Time blocking refers to blocking out time in your schedule to complete certain tasks. It doesn’t help you prioritize, but it will be useful for recurring tasks. Also, because you have dedicated time to focus on one task, you’ll be less likely to multi-task, which the APA says can reduce productivity by 40%.
This method splits everything into three lists. First, your to-do list. Secondly, your “doing” or work-in-progress list. Finally, your “done” list. While it can be super satisfying to slide items onto the “done” list, it can also be overwhelming to see everything listed this way, and it doesn’t help you prioritize.
#5 Eisenhower Matrix
If you struggle with prioritizing, this method can help. You group everything into four categories:
1. Urgent and important (do these things first).
2. Urgent but not important.
3. Not urgent and important.
4. Not urgent and not important.
#6 Eat The Frog
This method has a memorable name, and it challenges you to start the day by tackling the most important or most challenging task first. The idea is that once you’ve got that out of the way, the rest of your day should feel easy.
#7 SMART Goals
Goals that are specific, measurable, achievable, relevant, and time-based can help you break down bigger projects into smaller tasks and create deadlines to make sure you stay on track.
#8 Must, Should, Want
This method breaks down everything you need to do into three lists. I must, I should, I want. You can focus on the I must list first and perhaps reward yourself with items from the I want list when you finish a task.
#9 Getting Things Done
The 'Getting Things Done' system is a bit more complex but becomes a framework you can adopt for work and home.
It begins with capturing - by creating lists where everything you need to do gets written down. You could have a list for home, work, specific projects, references, well-being, etc.
Next is clarify - you look at your lists and anything that can be done in 2 minutes or less gets done now. Then ask what can be delegated and assign it to someone else. Delete old tasks. And file non-actionable items under reference.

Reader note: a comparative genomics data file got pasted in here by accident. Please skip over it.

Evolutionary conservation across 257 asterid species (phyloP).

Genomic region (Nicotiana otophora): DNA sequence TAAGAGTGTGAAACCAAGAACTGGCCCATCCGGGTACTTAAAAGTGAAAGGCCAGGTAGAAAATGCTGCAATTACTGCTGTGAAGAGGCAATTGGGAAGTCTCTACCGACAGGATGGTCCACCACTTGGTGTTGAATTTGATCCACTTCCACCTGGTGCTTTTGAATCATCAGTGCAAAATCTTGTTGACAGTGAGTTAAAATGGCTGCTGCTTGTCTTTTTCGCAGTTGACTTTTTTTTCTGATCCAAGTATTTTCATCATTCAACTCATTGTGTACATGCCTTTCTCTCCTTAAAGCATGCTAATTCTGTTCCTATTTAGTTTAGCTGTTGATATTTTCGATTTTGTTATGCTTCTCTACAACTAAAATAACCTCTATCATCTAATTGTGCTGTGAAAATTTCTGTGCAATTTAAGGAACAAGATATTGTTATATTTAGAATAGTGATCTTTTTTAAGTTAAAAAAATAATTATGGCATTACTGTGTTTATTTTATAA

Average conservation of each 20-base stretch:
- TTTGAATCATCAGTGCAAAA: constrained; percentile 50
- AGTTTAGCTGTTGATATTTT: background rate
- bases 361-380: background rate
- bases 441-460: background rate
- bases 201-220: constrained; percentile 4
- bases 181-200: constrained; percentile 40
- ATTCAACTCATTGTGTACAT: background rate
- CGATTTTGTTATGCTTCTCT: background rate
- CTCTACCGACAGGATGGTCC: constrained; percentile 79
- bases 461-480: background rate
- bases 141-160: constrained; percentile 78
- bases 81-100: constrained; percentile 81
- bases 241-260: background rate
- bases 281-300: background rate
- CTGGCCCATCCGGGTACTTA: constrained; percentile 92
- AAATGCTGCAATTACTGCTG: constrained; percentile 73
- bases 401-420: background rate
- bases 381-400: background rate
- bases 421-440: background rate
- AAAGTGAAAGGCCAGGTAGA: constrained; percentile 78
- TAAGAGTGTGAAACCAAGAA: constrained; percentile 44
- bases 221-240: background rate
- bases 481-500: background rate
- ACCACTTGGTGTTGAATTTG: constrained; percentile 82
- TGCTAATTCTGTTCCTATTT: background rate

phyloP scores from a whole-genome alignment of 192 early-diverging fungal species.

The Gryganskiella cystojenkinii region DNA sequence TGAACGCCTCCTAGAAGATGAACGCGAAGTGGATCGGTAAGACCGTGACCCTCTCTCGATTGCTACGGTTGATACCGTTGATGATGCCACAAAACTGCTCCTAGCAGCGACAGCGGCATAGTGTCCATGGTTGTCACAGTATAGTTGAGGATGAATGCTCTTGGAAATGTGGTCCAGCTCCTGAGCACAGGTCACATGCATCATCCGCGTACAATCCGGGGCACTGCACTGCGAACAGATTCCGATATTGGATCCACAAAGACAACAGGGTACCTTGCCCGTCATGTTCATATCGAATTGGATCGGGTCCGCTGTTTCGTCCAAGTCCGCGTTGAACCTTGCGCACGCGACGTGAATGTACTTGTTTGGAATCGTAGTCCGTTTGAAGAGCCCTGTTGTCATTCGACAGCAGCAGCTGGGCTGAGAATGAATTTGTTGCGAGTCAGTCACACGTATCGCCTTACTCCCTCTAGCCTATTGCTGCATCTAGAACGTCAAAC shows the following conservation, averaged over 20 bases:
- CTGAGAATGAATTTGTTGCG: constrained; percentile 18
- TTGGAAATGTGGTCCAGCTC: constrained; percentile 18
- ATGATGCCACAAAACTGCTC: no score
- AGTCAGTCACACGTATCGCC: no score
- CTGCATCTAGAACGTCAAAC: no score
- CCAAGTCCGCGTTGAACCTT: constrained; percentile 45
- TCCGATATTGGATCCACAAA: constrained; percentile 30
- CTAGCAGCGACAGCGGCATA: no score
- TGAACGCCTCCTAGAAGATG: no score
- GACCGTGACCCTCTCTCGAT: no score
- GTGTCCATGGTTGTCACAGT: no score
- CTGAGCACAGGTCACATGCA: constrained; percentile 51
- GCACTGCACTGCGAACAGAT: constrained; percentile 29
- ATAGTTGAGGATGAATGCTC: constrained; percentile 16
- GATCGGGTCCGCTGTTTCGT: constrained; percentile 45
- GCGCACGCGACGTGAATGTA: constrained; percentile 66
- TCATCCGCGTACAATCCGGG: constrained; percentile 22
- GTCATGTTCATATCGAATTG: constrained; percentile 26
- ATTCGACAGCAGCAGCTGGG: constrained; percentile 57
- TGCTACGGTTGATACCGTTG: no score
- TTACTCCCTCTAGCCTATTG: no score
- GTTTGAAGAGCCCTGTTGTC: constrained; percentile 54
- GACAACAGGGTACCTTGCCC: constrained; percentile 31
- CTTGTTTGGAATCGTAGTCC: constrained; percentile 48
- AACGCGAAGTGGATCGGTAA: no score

Then you organize - you may want to use something like the Eisenhower Matrix to help you prioritize action items.
Next comes engage - which means it’s time to actually do the work.
Finally, you review once a week - it’s the time that you set aside to clarify and organize.
#10 Zen To Done
The final method we’re sharing is the 'Zen to Done' method, which in some ways simplifies and builds off the Getting Things Done framework.
Zen to Done is about cultivating ten habits to help you plan, prioritize, and stay focused. You’re only meant to work on one or two habits at a time so it doesn’t feel overwhelming, and the end goal here is to change your behavior so that staying productive comes more naturally.
It can be challenging to stay focused and engaged with our work, especially when unforeseen events throw a monkey wrench in our carefully laid out plans. However, I’ve found that having productivity tools that I know I can rely on and work for me helps me to stay on track even when things get chaotic.
And, for the record, I did get a chance to chat with one of my new neighbors who stopped by to welcome us with a plate of warm brownies. Love that!
Determining the best way to boost productivity can be complex, as there's no universal answer. We’d be delighted to guide you or your team towards more efficient time management.